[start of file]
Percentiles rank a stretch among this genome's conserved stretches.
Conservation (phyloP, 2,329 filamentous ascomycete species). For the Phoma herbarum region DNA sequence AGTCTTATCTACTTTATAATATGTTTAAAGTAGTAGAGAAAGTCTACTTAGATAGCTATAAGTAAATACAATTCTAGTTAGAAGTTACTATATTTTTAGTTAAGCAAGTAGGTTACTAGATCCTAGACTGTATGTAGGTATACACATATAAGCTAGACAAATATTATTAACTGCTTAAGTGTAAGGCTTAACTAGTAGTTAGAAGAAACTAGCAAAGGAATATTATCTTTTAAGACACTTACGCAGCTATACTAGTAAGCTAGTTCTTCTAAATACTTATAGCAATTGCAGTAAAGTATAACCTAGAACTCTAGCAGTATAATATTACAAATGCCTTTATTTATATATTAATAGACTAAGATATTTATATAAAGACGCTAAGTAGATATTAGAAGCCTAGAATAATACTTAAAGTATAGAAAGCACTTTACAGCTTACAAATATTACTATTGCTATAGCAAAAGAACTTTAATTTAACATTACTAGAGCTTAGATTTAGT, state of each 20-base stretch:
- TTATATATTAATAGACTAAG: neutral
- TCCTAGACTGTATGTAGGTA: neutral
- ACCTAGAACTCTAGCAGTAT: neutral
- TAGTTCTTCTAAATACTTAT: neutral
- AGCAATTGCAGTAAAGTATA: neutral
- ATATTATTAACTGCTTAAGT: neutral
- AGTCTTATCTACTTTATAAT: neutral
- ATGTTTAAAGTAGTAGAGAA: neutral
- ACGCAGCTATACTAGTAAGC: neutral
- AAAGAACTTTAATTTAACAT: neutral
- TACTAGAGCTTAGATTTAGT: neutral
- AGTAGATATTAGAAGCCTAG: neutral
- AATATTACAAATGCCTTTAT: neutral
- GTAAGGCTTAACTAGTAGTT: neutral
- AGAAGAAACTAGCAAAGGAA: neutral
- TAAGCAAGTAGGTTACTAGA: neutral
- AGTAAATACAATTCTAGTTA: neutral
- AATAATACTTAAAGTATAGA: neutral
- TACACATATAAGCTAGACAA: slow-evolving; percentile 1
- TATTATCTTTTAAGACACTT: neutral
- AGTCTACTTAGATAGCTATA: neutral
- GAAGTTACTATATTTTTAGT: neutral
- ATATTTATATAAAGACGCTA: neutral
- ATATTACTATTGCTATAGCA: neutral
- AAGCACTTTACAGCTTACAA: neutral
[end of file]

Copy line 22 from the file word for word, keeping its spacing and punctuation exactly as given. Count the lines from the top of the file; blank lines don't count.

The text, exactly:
- TATTATCTTTTAAGACACTT: neutral